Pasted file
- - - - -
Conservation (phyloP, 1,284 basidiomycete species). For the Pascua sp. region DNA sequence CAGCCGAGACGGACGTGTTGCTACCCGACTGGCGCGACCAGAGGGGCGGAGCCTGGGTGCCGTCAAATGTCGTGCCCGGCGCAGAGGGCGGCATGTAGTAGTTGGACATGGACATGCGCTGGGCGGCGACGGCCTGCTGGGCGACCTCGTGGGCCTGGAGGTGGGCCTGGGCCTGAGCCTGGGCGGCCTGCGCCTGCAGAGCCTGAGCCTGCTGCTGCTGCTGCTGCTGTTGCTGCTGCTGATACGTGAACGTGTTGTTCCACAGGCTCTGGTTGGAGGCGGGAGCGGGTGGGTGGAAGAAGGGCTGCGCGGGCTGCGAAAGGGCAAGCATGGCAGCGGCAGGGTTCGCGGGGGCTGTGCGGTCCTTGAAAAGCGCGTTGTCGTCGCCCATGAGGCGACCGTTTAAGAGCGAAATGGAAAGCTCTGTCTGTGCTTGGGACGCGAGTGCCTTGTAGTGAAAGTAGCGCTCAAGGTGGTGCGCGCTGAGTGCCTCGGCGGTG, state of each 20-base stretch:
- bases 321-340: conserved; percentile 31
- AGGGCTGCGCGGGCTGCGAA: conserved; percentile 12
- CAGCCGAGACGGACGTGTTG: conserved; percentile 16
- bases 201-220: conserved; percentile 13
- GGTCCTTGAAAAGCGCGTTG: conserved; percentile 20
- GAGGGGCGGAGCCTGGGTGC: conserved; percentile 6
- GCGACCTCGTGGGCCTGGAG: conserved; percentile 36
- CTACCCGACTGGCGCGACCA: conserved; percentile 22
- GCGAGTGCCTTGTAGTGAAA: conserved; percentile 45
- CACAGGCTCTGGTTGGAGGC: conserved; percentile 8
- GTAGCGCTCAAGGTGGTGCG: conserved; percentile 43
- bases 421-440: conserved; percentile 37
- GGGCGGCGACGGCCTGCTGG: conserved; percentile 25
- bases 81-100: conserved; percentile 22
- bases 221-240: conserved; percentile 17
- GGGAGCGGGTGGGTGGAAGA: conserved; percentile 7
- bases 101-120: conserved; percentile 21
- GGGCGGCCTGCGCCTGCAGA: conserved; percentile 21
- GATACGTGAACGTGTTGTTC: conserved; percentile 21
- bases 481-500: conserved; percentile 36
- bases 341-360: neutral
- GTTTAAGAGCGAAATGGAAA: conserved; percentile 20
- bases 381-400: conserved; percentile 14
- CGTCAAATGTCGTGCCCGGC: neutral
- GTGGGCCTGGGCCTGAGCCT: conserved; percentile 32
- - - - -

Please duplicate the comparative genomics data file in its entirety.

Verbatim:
Conservation (phyloP, 1,284 basidiomycete species). For the Pascua sp. region DNA sequence CAGCCGAGACGGACGTGTTGCTACCCGACTGGCGCGACCAGAGGGGCGGAGCCTGGGTGCCGTCAAATGTCGTGCCCGGCGCAGAGGGCGGCATGTAGTAGTTGGACATGGACATGCGCTGGGCGGCGACGGCCTGCTGGGCGACCTCGTGGGCCTGGAGGTGGGCCTGGGCCTGAGCCTGGGCGGCCTGCGCCTGCAGAGCCTGAGCCTGCTGCTGCTGCTGCTGCTGTTGCTGCTGCTGATACGTGAACGTGTTGTTCCACAGGCTCTGGTTGGAGGCGGGAGCGGGTGGGTGGAAGAAGGGCTGCGCGGGCTGCGAAAGGGCAAGCATGGCAGCGGCAGGGTTCGCGGGGGCTGTGCGGTCCTTGAAAAGCGCGTTGTCGTCGCCCATGAGGCGACCGTTTAAGAGCGAAATGGAAAGCTCTGTCTGTGCTTGGGACGCGAGTGCCTTGTAGTGAAAGTAGCGCTCAAGGTGGTGCGCGCTGAGTGCCTCGGCGGTG, state of each 20-base stretch:
- bases 321-340: conserved; percentile 31
- AGGGCTGCGCGGGCTGCGAA: conserved; percentile 12
- CAGCCGAGACGGACGTGTTG: conserved; percentile 16
- bases 201-220: conserved; percentile 13
- GGTCCTTGAAAAGCGCGTTG: conserved; percentile 20
- GAGGGGCGGAGCCTGGGTGC: conserved; percentile 6
- GCGACCTCGTGGGCCTGGAG: conserved; percentile 36
- CTACCCGACTGGCGCGACCA: conserved; percentile 22
- GCGAGTGCCTTGTAGTGAAA: conserved; percentile 45
- CACAGGCTCTGGTTGGAGGC: conserved; percentile 8
- GTAGCGCTCAAGGTGGTGCG: conserved; percentile 43
- bases 421-440: conserved; percentile 37
- GGGCGGCGACGGCCTGCTGG: conserved; percentile 25
- bases 81-100: conserved; percentile 22
- bases 221-240: conserved; percentile 17
- GGGAGCGGGTGGGTGGAAGA: conserved; percentile 7
- bases 101-120: conserved; percentile 21
- GGGCGGCCTGCGCCTGCAGA: conserved; percentile 21
- GATACGTGAACGTGTTGTTC: conserved; percentile 21
- bases 481-500: conserved; percentile 36
- bases 341-360: neutral
- GTTTAAGAGCGAAATGGAAA: conserved; percentile 20
- bases 381-400: conserved; percentile 14
- CGTCAAATGTCGTGCCCGGC: neutral
- GTGGGCCTGGGCCTGAGCCT: conserved; percentile 32